Grapes do grow, over thirty varietals, and many more tons get shipped in. Noble rot wine can happen here, given the right winemaker and the right microclimate. That's what Nashville is for those aging rockers, a microclimate where some of them put out the best music of their lives. And that's what "Noble Rot" is about, microclimates and life choices, the inevitable fade of great things and the fight against it, that eternal hope for beauty in life's next act. 

* * *

13 January 2024

A Near-Luddite Tries Bing AI

My Windows 365 updated a few weeks ago, and there on reboot was Microsoft selling hard to check out Edge’s new AI tool. Come on, Edge said. Try making a fun holiday image.

Was I tempted? A little. Mostly, I regard the rise of Big AI such as large language models with a combination of dread (look out for the bad Terminator!) and intellectual curiosity at what advances these unlocks (hooray, it's the good Terminator!). The risks and rewards of AI’s future applications are for expert thinkers. AI’s impact on writing is more in my wheelhouse, and there was my writing laptop wanting me to check out Bing's Copilot.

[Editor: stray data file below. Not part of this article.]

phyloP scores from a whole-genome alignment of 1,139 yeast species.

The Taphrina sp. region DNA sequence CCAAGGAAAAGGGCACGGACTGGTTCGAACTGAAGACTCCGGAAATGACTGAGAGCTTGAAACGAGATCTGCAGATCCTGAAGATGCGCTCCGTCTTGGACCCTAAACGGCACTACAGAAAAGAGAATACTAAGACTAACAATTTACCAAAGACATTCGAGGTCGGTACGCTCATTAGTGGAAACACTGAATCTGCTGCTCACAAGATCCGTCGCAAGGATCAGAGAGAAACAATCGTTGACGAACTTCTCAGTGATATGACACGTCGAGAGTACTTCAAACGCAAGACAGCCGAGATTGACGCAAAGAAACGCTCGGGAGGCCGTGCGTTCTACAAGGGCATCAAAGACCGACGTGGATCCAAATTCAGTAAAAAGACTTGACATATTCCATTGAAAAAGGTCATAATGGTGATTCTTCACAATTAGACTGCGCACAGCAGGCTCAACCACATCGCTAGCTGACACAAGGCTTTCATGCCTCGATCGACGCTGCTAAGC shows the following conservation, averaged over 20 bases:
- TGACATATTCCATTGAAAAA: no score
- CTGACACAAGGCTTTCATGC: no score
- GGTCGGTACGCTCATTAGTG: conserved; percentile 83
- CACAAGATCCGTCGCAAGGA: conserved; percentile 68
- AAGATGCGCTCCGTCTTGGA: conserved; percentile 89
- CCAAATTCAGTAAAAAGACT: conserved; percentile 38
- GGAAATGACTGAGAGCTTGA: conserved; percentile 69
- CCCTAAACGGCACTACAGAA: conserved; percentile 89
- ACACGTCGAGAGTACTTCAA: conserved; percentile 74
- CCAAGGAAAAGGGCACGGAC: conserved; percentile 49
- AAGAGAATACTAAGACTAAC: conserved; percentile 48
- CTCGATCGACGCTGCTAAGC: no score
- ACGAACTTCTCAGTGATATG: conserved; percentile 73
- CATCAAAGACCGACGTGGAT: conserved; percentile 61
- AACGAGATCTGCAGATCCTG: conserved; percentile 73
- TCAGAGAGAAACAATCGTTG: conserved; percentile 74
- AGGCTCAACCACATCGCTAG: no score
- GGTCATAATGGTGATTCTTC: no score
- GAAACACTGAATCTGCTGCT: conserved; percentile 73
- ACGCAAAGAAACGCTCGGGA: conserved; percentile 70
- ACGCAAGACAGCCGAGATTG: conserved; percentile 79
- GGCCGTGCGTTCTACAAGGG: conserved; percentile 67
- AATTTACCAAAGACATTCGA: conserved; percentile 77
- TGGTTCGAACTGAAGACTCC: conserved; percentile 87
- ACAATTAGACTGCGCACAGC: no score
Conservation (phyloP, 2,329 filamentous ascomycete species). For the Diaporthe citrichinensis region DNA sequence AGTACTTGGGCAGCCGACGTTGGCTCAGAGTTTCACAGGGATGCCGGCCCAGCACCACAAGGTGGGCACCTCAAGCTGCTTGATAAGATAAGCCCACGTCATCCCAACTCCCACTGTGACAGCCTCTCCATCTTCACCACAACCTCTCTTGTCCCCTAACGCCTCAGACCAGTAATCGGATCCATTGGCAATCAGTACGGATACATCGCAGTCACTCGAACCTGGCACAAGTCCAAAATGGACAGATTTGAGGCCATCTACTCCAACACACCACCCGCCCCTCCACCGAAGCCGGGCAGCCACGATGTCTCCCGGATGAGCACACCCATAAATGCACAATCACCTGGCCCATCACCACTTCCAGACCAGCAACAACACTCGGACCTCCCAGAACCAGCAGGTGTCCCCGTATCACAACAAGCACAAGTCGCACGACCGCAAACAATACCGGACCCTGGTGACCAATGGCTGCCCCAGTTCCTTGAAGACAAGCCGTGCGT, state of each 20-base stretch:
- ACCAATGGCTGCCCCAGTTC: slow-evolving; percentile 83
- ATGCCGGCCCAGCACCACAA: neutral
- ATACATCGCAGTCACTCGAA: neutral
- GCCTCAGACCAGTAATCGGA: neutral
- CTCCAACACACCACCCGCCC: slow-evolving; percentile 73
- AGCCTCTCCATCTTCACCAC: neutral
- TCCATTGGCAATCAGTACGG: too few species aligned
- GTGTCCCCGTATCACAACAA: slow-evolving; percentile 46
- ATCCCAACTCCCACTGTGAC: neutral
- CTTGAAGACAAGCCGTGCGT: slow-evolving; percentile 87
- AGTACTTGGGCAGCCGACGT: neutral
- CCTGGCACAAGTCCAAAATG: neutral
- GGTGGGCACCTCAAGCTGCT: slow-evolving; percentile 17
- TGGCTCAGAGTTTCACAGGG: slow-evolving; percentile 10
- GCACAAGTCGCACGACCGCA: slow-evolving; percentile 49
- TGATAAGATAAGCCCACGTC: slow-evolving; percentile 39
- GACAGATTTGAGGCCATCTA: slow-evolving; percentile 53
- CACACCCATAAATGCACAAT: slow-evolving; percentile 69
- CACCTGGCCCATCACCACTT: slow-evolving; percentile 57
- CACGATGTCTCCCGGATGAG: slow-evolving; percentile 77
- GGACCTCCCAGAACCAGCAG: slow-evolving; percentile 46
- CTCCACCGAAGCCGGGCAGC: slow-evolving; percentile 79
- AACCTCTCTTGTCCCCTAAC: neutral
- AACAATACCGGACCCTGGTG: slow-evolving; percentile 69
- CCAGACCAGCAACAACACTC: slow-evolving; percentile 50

I’ve never Venmo-ed money. Don't know how. Don’t even have the app. I don’t know how to deposit checks by smartphone scan. I don’t use Alexa or Siri, and our newer smart appliances aren’t set up on the home Wi-Fi. I’m doing swell without all that. I’m not a technophobe, though. I use voice remote for TV and my smartphone for the usual stuff: music, news, texts, video calls, pet photos, health monitoring, and so forth. These help me stay connected and get where I want to go faster.


As with all discussions, let's start from intellectual honesty. The modern writer has long been using AI. Internet search algorithms, word predictors, spell check, Grammarly plug-ins. It's all narrow AI. What’s new is AI’s computing power and availability to the masses. AutoCrit’s AI critiques your story and gives style comparables (full disclosure: I've started using AutoCrit’s free version to spot repeated words and phrases). Sudowrite’s Story Engine handles the writing for you, including that dreaded synopsis. Other tools abound, and that number will mushroom.

I write when I can carve out time. In a productive year, I’ll write a handful of stories (I wrote three in 2023). About half of those will be publishable with effort. AI can crank out stories 24/7. They're junk. Fine, AI has almost won literary prizes. That's one in a billion, from what I've seen. People submit this anyway. As their own work. I don’t understand that justification. Someone presses a button. A prompted algorithm spitting out words is no more authorship than is copying pages straight from a Dickens novel. Hell, the algorithm may have copied Dickens.